Sunday, July 4, 2010

Amanung Sisuan, the language you suckled on

Lately my siblings and I have been writing daily emails to each other in Kapampangan, affectionately called amanung sisuan -- the Word you suckled on. Isn't it sweet? Our eldest brother's natural eloquence in Pampango challenged us to respond to his emails in this language. The older sister thought she will never get her tongue back; she kept mixing Tagalog and Pampango in the most hilarious ways. Now just a few weeks later the native language has resurrected itself in full beauty. The siblings in the Philippines, at first, didn't understand why the siblings in the diaspora are suddenly enamored.  My older sister said there is something that happens deep inside when I speak Kapampangan. I feel happier.

I tell this here because I know what she means -- this deep inside -- that wants to be remembered and re-membered. She left the Philippines almost 40 years ago and she hasn't  made a lot of return trips. She was married to someone who didn't speak the language and didn't have the occasion to speak in our native tongue very often. The language she thought she has forgotten wasn't, it merely stepped aside for a while and waited on the sidelines until it was summoned back. Mekeni!  Come!

Thanks to email and echats, all six of us are now connected like stringed longganisang Kapampangan - the kind that you crave for breakfast along with garlic fried rice, scrambled eggs, and chopped tomatoes with patis. Kanyaman!! Of course, desire always begin with the tastebuds.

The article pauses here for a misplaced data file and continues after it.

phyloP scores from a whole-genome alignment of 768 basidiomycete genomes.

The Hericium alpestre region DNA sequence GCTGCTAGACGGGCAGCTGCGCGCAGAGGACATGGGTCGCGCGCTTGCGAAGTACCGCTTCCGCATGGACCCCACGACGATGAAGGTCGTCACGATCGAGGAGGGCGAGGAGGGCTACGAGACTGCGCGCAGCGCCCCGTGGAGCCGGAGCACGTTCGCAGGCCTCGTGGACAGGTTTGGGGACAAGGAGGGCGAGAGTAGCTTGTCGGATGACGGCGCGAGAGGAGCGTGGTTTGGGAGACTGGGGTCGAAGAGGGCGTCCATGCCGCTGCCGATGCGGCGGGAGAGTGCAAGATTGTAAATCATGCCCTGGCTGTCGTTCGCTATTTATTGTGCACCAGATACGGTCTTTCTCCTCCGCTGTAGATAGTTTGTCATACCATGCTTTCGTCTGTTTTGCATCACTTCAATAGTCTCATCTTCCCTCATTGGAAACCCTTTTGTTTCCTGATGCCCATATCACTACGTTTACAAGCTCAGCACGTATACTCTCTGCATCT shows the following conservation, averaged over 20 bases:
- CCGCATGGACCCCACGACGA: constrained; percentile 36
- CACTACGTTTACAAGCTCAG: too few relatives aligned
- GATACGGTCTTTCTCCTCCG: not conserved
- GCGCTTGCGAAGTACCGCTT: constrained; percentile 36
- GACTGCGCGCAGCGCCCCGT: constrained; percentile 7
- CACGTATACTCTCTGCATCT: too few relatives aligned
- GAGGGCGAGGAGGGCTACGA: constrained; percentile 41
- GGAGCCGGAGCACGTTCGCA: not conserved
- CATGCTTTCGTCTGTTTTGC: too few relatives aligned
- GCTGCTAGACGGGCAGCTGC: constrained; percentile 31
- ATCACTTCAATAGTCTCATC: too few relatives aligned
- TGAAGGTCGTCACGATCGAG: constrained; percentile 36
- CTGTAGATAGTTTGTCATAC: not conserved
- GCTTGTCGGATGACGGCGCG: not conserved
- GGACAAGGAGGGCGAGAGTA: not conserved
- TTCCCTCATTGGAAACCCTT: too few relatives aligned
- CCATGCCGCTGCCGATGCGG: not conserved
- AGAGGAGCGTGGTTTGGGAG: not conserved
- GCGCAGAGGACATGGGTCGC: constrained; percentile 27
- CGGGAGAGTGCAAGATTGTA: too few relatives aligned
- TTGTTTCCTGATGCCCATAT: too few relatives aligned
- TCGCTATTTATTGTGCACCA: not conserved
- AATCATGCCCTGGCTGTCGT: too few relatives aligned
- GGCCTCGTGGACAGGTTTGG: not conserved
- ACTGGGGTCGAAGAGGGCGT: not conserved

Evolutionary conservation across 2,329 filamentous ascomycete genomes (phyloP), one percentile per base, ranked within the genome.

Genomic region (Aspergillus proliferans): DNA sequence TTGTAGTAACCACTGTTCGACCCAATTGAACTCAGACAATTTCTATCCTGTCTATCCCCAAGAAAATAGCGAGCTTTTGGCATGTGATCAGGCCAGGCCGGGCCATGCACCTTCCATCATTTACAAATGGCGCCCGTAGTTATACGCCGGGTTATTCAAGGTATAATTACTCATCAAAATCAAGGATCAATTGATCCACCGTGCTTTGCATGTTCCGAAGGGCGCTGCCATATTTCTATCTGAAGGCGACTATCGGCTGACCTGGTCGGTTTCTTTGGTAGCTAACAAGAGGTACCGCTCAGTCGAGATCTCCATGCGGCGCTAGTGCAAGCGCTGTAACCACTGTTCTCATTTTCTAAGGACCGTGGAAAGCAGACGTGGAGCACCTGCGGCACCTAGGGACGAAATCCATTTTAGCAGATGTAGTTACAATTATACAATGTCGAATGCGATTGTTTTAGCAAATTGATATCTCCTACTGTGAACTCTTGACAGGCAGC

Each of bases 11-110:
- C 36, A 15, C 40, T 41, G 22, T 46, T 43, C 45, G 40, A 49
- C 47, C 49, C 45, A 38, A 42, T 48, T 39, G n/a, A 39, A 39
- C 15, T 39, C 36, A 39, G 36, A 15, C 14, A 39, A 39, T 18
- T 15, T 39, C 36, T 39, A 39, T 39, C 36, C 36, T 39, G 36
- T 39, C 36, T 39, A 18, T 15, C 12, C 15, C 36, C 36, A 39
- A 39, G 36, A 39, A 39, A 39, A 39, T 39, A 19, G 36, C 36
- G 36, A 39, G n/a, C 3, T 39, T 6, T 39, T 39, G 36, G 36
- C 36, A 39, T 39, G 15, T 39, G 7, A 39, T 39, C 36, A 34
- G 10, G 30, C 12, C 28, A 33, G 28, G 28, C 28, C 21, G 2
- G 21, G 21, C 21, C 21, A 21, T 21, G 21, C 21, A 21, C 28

Now that the amanung sisuan has reclaimed us, we are always surprised by words remembered, like treasures discovered from an old baul - a chest full of jewels. What we thought was silly and just-for-laughs has turned into a serious exercise in sharpening the Kapampangan tongue.

Kapampangan has always been oral to us; we never read books written in Kapampangan (not my fault, really; ask the educators). But it is the voice of my Apu Sinang telling stories; it is the voice of my Tatang advocating for senior citizen rights; it is the voice of my Ima gently and soulfully expressing her longing for her children now scattered in a far continent. They are not here anymore and yet they are here more than ever, fully present in spirit.

My parents were of the generation who wished for their kids to dream American. Well, that happened.  But did their hidden wisdom know that someday we would all come back to reclaim our Kapampangan selves?

A few years ago a friend back in Pampanga told me that I've never really left Home, that I am more Kapampangan than the ones who never left. Well, am not sure about this but it felt good to hear it.

1 comment:

  1. Darang Leny, Salamat pu at ating taong kalupa yu. My experience is validated through your writing. Salamat pu.